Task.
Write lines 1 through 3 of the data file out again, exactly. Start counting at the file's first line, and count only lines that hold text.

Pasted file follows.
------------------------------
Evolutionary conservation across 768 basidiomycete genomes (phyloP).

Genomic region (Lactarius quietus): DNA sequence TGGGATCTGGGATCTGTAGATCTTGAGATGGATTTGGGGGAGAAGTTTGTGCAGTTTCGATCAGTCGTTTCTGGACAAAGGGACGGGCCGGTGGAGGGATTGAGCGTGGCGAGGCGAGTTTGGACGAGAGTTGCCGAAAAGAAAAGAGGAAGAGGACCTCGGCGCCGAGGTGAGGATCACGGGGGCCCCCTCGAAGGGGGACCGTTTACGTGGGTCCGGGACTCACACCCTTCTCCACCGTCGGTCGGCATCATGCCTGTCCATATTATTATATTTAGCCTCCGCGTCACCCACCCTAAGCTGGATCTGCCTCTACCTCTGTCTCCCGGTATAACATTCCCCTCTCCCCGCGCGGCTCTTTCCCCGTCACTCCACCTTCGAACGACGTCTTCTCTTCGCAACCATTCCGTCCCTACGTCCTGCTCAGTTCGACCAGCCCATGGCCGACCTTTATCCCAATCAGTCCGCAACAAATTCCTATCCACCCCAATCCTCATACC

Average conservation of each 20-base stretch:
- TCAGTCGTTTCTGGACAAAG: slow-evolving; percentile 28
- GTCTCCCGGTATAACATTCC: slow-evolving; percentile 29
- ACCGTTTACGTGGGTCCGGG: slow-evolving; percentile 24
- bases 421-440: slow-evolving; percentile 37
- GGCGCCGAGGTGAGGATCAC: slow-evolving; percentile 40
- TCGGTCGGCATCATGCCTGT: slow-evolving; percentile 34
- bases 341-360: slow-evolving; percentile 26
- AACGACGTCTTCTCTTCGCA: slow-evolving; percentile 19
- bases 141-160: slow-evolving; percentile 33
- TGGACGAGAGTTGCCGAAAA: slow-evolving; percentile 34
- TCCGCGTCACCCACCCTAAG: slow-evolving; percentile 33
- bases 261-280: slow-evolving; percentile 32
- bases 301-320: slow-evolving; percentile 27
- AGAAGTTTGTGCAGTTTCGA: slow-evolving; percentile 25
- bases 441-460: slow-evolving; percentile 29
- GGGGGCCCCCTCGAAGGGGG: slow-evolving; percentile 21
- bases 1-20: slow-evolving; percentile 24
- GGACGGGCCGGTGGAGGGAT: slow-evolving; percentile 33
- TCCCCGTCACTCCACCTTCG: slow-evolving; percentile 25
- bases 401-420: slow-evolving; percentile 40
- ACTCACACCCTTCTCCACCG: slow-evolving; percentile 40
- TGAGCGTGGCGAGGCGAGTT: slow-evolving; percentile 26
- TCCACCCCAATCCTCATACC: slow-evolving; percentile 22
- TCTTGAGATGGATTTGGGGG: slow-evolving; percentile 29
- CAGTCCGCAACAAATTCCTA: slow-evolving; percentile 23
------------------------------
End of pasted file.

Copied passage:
Evolutionary conservation across 768 basidiomycete genomes (phyloP).

Genomic region (Lactarius quietus): DNA sequence TGGGATCTGGGATCTGTAGATCTTGAGATGGATTTGGGGGAGAAGTTTGTGCAGTTTCGATCAGTCGTTTCTGGACAAAGGGACGGGCCGGTGGAGGGATTGAGCGTGGCGAGGCGAGTTTGGACGAGAGTTGCCGAAAAGAAAAGAGGAAGAGGACCTCGGCGCCGAGGTGAGGATCACGGGGGCCCCCTCGAAGGGGGACCGTTTACGTGGGTCCGGGACTCACACCCTTCTCCACCGTCGGTCGGCATCATGCCTGTCCATATTATTATATTTAGCCTCCGCGTCACCCACCCTAAGCTGGATCTGCCTCTACCTCTGTCTCCCGGTATAACATTCCCCTCTCCCCGCGCGGCTCTTTCCCCGTCACTCCACCTTCGAACGACGTCTTCTCTTCGCAACCATTCCGTCCCTACGTCCTGCTCAGTTCGACCAGCCCATGGCCGACCTTTATCCCAATCAGTCCGCAACAAATTCCTATCCACCCCAATCCTCATACC

Average conservation of each 20-base stretch: